Flow Day, an all-school 8th-period activity held on March 21st, was a runaway success. The brainchild of TJ English teacher Kate Lewis, the event gave members of the TJ community the opportunity to make short presentations about anything that “gives them Flow” and gave students an opportunity to learn about something completely new. The concept grew out of TJ’s 2013-2014 “One Book,” Drive, in which author Daniel Pink focuses on the close relationship between Flow -defined by the psychologist who coined the term as a state of complete absorption in a challenging activity for which an individual’s skills are perfectly suited – and intrinsic motivation – the motivation to accomplish a task because it is fulfilling. Pink posits that extrinsic motivation – the motivation to accomplish a task because it will lead to a reward – can block the attainment of Flow.
The fifty-four Flow Day participants included approximately 20 teachers and staff members; 20 students and alumni; the parents, siblings, and friends of students and teachers; and even a Fairfax County School Board member. The alumni were a diverse group that included entrepreneurs, musicians, athletes, and two members of TJ’s faculty.
Finding Flow Between Boredom and Mortal Fear
Gabe Boning, TJ ’12, is finishing his second gap year. He had intended to take only one, but was having too much fun working as a software engineer, coaching lacrosse at TJ, cycling, and rock climbing. Slides and video from some of his climbs at Seneca Rocks, West Virginia; Lake Placid, New York; and Mt. Baker and Mt. Rainier in Washington State, illustrated his presentation on finding Flow while pushing his physical and mental limits.
He taught his rapt student audience a bit about lead climbing, high-elevation snow climbing, and the very serious risks involved in each. Then he showed video footage of falls – his own and another climber’s – to drive home his point that the ever-present mortal danger inherent in the sport is an integral part of the enjoyment of it. “Flow is characterized by being absorbed in the moment,” he said, “does [focusing on] not dying count?”
Building an Organization that Flows
Timur Aleshin, TJ ’10, is President of Engineering Students Without Borders at UVA, a student chapter of a national organization that focuses on applying sustainable engineering methods to carry out local and international projects. When he joined the group as a freshman, it consisted of fewer than ten members working on two projects. Now the group boasts over 100 students working on a dozen projects at home and abroad. He explained how he helped this organization find its Flow.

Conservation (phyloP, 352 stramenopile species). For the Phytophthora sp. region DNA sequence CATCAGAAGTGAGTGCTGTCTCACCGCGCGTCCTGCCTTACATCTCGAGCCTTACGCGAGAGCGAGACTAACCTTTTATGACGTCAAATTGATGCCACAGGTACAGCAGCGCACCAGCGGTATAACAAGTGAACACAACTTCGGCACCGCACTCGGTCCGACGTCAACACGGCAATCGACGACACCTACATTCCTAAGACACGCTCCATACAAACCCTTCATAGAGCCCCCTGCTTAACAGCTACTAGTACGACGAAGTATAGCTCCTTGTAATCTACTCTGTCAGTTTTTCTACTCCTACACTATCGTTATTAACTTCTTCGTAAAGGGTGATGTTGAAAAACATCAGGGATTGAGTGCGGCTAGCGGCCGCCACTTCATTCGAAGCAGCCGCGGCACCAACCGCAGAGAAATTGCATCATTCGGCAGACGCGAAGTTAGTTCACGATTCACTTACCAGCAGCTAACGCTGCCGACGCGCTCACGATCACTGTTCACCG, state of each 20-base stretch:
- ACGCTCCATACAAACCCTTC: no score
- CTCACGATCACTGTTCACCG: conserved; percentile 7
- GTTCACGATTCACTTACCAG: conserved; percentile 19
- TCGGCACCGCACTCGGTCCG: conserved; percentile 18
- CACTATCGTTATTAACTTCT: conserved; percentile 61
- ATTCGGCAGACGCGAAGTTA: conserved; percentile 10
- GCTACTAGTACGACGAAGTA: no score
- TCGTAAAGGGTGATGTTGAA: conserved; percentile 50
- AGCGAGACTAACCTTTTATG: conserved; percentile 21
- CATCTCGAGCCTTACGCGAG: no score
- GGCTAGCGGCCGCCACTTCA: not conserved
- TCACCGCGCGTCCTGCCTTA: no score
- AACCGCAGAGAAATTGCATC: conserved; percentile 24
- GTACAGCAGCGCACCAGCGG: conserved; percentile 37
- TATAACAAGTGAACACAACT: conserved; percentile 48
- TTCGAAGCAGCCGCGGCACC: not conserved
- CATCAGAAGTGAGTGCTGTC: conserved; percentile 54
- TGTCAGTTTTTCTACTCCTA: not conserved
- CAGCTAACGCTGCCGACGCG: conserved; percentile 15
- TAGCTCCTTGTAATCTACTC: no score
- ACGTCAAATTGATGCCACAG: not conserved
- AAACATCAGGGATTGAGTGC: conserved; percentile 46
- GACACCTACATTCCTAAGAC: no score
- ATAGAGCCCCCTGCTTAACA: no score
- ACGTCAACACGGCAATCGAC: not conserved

It’s all about the “why,” he said: Only when an organization has a clear and compelling purpose can its members be inspired to fulfill that purpose. Effectively engaging his TJ audience by asking them to choose the best of several sample mission statements, he described how he involved all members in drafting a new mission statement for the chapter and how he continues to make sure to hear everyone’s ideas. He told students to “savor these four years – they’re amazing,” and concluded by urging them to “try a leadership experience. I wish I had done a little more of it at TJ.”
Finding Career Flow
Tom Song, TJ ’89, shared lessons he learned over a twenty-year career in the financial industry. A member of TJ’s pioneer class, he initially intended to study Civil Engineering but in the course of his four years became fascinated by economics and international affairs (chatting after his talk he mentioned having co-founded TJ’s Model United Nations club along with classmates Shawn McDonald and Ashley Miller). After graduating from the University of Chicago, he worked as an investment banker on Wall Street, where the narrow focus left him intellectually and emotionally unfulfilled. Today he is still working on deals, but loves his job.
The differences between his work as an investment banker and his current job as Senior Vice President for a major hospitality chain, where he directs the company’s Mergers & Acquisitions work and innovation initiatives, are many. His purpose – to grow the company – is not narrowly defined. However, as he describes it, the most important difference is that his current job lies at the crossroads of technical know-how and liberal arts wisdom, the intersection that Steve Jobs maintained was at the root of Apple’s creativity and insight. M&A work requires more than quantitative abilities: Conducting thorough due diligence on a potential acquisition involves teasing out the real story from not only the data but also the employees of the target company; negotiating a deal, like playing poker, involves understanding your competitors enough to predict and influence their behaviors. It is in working with numbers but also with people, with the rational but also the emotional, that he finds Flow.